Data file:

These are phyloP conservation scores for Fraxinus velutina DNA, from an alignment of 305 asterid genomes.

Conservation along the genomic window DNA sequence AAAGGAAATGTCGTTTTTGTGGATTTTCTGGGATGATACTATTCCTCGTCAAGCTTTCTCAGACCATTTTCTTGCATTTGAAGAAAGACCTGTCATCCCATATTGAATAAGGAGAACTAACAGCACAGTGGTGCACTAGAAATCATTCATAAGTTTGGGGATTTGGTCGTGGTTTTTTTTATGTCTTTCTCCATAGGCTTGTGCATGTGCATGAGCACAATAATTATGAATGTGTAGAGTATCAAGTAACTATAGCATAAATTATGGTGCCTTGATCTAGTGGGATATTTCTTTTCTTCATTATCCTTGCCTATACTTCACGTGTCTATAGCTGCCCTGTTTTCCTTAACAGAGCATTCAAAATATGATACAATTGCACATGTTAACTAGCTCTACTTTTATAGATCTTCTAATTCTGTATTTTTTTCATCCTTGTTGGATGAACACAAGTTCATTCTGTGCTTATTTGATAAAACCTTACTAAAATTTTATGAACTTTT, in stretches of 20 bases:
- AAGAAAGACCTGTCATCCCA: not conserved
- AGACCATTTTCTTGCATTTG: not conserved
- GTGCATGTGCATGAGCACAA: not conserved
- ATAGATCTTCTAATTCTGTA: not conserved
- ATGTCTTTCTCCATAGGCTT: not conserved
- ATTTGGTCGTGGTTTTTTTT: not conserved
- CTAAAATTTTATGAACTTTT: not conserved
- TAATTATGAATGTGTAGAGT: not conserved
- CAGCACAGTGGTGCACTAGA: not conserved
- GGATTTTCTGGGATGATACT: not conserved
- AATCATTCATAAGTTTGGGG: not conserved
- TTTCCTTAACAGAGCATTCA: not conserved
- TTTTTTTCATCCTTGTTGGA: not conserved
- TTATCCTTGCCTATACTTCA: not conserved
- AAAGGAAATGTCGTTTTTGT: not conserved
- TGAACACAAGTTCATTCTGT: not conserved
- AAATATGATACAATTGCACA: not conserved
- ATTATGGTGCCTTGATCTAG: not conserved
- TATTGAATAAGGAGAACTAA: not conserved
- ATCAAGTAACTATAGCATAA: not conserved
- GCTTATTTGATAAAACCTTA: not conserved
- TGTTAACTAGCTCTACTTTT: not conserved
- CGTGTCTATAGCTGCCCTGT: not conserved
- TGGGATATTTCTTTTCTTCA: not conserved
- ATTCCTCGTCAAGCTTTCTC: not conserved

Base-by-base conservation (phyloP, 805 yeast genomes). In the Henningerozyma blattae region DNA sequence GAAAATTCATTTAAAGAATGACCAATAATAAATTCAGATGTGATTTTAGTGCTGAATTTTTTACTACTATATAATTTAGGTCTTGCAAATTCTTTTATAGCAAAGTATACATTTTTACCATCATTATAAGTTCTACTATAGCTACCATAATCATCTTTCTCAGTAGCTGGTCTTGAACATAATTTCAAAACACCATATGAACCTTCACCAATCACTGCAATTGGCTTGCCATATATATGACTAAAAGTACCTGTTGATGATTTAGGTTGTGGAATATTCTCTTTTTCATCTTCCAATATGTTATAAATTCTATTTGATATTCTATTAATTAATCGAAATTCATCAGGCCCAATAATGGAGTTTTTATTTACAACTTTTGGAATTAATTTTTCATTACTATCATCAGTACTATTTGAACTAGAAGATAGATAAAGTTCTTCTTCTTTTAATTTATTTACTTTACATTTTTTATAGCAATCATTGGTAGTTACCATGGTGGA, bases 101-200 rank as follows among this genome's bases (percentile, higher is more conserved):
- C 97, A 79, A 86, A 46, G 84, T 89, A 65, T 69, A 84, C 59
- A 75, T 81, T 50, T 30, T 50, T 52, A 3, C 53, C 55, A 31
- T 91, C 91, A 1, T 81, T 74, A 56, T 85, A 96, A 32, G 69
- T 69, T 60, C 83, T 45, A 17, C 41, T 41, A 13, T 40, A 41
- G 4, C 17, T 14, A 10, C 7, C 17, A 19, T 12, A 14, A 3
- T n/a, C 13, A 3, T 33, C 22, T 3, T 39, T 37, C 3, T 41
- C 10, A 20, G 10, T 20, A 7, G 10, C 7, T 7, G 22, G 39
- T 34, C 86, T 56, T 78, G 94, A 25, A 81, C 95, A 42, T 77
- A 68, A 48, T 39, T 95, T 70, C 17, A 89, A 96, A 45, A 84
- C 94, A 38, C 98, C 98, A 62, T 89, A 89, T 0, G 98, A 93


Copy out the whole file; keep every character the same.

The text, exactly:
These are phyloP conservation scores for Fraxinus velutina DNA, from an alignment of 305 asterid genomes.

Conservation along the genomic window DNA sequence AAAGGAAATGTCGTTTTTGTGGATTTTCTGGGATGATACTATTCCTCGTCAAGCTTTCTCAGACCATTTTCTTGCATTTGAAGAAAGACCTGTCATCCCATATTGAATAAGGAGAACTAACAGCACAGTGGTGCACTAGAAATCATTCATAAGTTTGGGGATTTGGTCGTGGTTTTTTTTATGTCTTTCTCCATAGGCTTGTGCATGTGCATGAGCACAATAATTATGAATGTGTAGAGTATCAAGTAACTATAGCATAAATTATGGTGCCTTGATCTAGTGGGATATTTCTTTTCTTCATTATCCTTGCCTATACTTCACGTGTCTATAGCTGCCCTGTTTTCCTTAACAGAGCATTCAAAATATGATACAATTGCACATGTTAACTAGCTCTACTTTTATAGATCTTCTAATTCTGTATTTTTTTCATCCTTGTTGGATGAACACAAGTTCATTCTGTGCTTATTTGATAAAACCTTACTAAAATTTTATGAACTTTT, in stretches of 20 bases:
- AAGAAAGACCTGTCATCCCA: not conserved
- AGACCATTTTCTTGCATTTG: not conserved
- GTGCATGTGCATGAGCACAA: not conserved
- ATAGATCTTCTAATTCTGTA: not conserved
- ATGTCTTTCTCCATAGGCTT: not conserved
- ATTTGGTCGTGGTTTTTTTT: not conserved
- CTAAAATTTTATGAACTTTT: not conserved
- TAATTATGAATGTGTAGAGT: not conserved
- CAGCACAGTGGTGCACTAGA: not conserved
- GGATTTTCTGGGATGATACT: not conserved
- AATCATTCATAAGTTTGGGG: not conserved
- TTTCCTTAACAGAGCATTCA: not conserved
- TTTTTTTCATCCTTGTTGGA: not conserved
- TTATCCTTGCCTATACTTCA: not conserved
- AAAGGAAATGTCGTTTTTGT: not conserved
- TGAACACAAGTTCATTCTGT: not conserved
- AAATATGATACAATTGCACA: not conserved
- ATTATGGTGCCTTGATCTAG: not conserved
- TATTGAATAAGGAGAACTAA: not conserved
- ATCAAGTAACTATAGCATAA: not conserved
- GCTTATTTGATAAAACCTTA: not conserved
- TGTTAACTAGCTCTACTTTT: not conserved
- CGTGTCTATAGCTGCCCTGT: not conserved
- TGGGATATTTCTTTTCTTCA: not conserved
- ATTCCTCGTCAAGCTTTCTC: not conserved

Base-by-base conservation (phyloP, 805 yeast genomes). In the Henningerozyma blattae region DNA sequence GAAAATTCATTTAAAGAATGACCAATAATAAATTCAGATGTGATTTTAGTGCTGAATTTTTTACTACTATATAATTTAGGTCTTGCAAATTCTTTTATAGCAAAGTATACATTTTTACCATCATTATAAGTTCTACTATAGCTACCATAATCATCTTTCTCAGTAGCTGGTCTTGAACATAATTTCAAAACACCATATGAACCTTCACCAATCACTGCAATTGGCTTGCCATATATATGACTAAAAGTACCTGTTGATGATTTAGGTTGTGGAATATTCTCTTTTTCATCTTCCAATATGTTATAAATTCTATTTGATATTCTATTAATTAATCGAAATTCATCAGGCCCAATAATGGAGTTTTTATTTACAACTTTTGGAATTAATTTTTCATTACTATCATCAGTACTATTTGAACTAGAAGATAGATAAAGTTCTTCTTCTTTTAATTTATTTACTTTACATTTTTTATAGCAATCATTGGTAGTTACCATGGTGGA, bases 101-200 rank as follows among this genome's bases (percentile, higher is more conserved):
- C 97, A 79, A 86, A 46, G 84, T 89, A 65, T 69, A 84, C 59
- A 75, T 81, T 50, T 30, T 50, T 52, A 3, C 53, C 55, A 31
- T 91, C 91, A 1, T 81, T 74, A 56, T 85, A 96, A 32, G 69
- T 69, T 60, C 83, T 45, A 17, C 41, T 41, A 13, T 40, A 41
- G 4, C 17, T 14, A 10, C 7, C 17, A 19, T 12, A 14, A 3
- T n/a, C 13, A 3, T 33, C 22, T 3, T 39, T 37, C 3, T 41
- C 10, A 20, G 10, T 20, A 7, G 10, C 7, T 7, G 22, G 39
- T 34, C 86, T 56, T 78, G 94, A 25, A 81, C 95, A 42, T 77
- A 68, A 48, T 39, T 95, T 70, C 17, A 89, A 96, A 45, A 84
- C 94, A 38, C 98, C 98, A 62, T 89, A 89, T 0, G 98, A 93